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Old 03-01-03, 01:25 AM   #92
Join Date: Jan 2003
Posts: 176

Originally posted by Chalnoth
I think that Futuremark's "sticking with the standards to remain neutral" is flawed. They should optimize for all video cards, not the standards.
"All video cards" have not been produced yet, just as all games have not yet been produced. Nvidia's and ATi's offerings may differ greatly over the next year and a good would their benchmark do if it were running code optimized for a certain make of card, then a future card received no such optimized code and performed poorly, even though it was more than capable of handling the challenge of future games? As far as I can tell, using a proprietary HLSL only colors the results in favor of one company, and at that, only the current generation of card offerings from said company. How the heck are they supposed to help people make a decision about a card purchase in 2004 using a benchmark that favors cards manufactured in November of 2002? Would they offer "updates" to the benchmark, as if all the games that were produced in the interim would have been cg-patched every time nvidia decided to release a new card?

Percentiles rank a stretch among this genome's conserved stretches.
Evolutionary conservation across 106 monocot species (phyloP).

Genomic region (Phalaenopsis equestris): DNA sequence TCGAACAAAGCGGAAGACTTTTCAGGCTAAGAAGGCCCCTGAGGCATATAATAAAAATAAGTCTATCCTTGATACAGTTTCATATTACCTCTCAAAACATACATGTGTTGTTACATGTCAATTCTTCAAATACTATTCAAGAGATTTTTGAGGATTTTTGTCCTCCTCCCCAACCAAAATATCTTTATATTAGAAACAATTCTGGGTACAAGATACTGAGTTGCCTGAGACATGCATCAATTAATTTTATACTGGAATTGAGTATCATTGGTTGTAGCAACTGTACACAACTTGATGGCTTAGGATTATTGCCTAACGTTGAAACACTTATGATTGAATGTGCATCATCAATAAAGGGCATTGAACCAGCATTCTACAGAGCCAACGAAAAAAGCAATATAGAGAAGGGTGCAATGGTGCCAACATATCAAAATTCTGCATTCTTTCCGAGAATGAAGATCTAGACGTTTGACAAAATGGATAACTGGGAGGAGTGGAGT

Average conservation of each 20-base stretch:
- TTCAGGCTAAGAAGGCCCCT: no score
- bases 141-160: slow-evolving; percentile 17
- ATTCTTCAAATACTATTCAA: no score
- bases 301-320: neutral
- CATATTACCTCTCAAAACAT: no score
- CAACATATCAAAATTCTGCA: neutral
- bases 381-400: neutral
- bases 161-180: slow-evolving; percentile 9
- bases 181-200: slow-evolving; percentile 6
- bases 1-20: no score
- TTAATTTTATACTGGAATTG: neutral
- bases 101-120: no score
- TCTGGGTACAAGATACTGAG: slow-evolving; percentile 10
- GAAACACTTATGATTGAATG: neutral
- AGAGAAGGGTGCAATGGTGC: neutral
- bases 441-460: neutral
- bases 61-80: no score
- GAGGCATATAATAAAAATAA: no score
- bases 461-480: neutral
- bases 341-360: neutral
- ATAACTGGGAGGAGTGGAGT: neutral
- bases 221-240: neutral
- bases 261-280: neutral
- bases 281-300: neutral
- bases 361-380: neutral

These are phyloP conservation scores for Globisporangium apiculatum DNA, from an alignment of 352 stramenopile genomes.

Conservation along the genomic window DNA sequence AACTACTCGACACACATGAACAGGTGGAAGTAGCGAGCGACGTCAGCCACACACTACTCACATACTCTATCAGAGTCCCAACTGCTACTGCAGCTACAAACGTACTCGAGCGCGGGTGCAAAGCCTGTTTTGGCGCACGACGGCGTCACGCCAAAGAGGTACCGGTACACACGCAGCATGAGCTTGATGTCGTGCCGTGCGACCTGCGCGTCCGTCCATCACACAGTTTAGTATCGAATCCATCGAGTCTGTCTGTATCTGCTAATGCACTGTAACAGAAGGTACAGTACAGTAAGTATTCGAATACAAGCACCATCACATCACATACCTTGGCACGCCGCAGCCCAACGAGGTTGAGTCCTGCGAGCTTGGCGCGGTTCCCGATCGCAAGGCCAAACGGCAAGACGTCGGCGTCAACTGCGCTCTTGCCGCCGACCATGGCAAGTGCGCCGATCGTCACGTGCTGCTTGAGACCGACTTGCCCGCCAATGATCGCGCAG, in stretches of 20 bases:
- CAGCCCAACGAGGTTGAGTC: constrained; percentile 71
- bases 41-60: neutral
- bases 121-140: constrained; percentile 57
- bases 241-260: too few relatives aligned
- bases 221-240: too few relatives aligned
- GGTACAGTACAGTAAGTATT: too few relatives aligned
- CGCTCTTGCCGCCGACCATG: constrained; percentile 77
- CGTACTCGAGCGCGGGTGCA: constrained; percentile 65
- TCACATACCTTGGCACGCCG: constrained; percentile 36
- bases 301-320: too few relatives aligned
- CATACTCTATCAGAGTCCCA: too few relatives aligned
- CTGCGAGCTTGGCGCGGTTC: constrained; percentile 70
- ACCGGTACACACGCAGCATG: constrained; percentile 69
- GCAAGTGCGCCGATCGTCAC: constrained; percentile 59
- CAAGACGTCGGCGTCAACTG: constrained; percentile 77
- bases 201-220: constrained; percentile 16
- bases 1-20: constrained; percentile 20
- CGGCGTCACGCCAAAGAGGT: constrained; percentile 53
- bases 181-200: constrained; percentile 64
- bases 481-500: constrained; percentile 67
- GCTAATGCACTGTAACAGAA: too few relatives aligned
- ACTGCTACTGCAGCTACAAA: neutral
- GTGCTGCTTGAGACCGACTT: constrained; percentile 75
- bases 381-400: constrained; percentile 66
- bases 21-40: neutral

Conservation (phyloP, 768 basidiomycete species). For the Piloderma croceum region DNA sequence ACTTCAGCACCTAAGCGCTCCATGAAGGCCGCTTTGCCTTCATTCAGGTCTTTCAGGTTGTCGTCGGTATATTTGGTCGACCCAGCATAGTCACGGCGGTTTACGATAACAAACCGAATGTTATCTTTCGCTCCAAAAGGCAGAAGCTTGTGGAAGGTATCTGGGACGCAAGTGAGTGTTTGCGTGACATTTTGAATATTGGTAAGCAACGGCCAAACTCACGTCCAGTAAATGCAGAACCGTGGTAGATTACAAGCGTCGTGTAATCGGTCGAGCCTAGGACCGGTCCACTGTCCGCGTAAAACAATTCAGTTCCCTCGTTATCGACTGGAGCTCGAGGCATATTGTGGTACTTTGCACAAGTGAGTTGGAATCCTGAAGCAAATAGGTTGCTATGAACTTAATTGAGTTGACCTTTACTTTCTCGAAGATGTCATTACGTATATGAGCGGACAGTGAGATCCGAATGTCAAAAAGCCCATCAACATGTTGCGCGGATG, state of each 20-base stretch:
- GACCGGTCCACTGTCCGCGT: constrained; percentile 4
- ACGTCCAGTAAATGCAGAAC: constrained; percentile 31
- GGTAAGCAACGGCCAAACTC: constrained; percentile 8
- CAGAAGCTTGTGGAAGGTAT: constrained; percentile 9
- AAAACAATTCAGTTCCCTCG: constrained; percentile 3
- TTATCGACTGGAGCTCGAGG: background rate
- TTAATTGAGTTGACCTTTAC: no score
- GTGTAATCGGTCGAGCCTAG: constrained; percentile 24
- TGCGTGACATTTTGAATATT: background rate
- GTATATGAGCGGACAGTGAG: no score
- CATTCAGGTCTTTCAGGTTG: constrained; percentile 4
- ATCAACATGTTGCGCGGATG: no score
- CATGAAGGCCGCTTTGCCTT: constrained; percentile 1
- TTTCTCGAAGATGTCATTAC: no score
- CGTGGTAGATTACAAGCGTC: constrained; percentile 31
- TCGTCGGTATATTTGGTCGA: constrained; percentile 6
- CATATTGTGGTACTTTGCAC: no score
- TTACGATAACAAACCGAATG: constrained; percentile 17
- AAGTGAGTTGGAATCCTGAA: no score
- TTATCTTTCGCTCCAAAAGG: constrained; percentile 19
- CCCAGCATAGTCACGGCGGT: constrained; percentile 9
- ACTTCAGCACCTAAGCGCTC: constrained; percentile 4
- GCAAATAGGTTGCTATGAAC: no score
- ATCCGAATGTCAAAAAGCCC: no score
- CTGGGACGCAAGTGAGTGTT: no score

And what do they say about the lower precision modes the FX favors? Is it a valid comparison between cards that aren't producing the same visual effects?

Regardless of whether or not it were true, Futuremark would risk
being regarded as favoritizing nvidia if it were to use cg to develop their benchmark...and for what? Optimization for a card that isn't out yet, and hasn't shown its true colors (FX), or would you rather it showed your Ti4600 in a better light (as if it can compete with the 9700)? What disservice are they doing consumers here?

And your suggestion about having it be "the lowest shader version possible" seems outdated...isn't this supposed to be a forward-looking benchmark? We have benchmarks for all lower versions, do we need another one?

Last edited by hithere; 03-01-03 at 01:36 AM.
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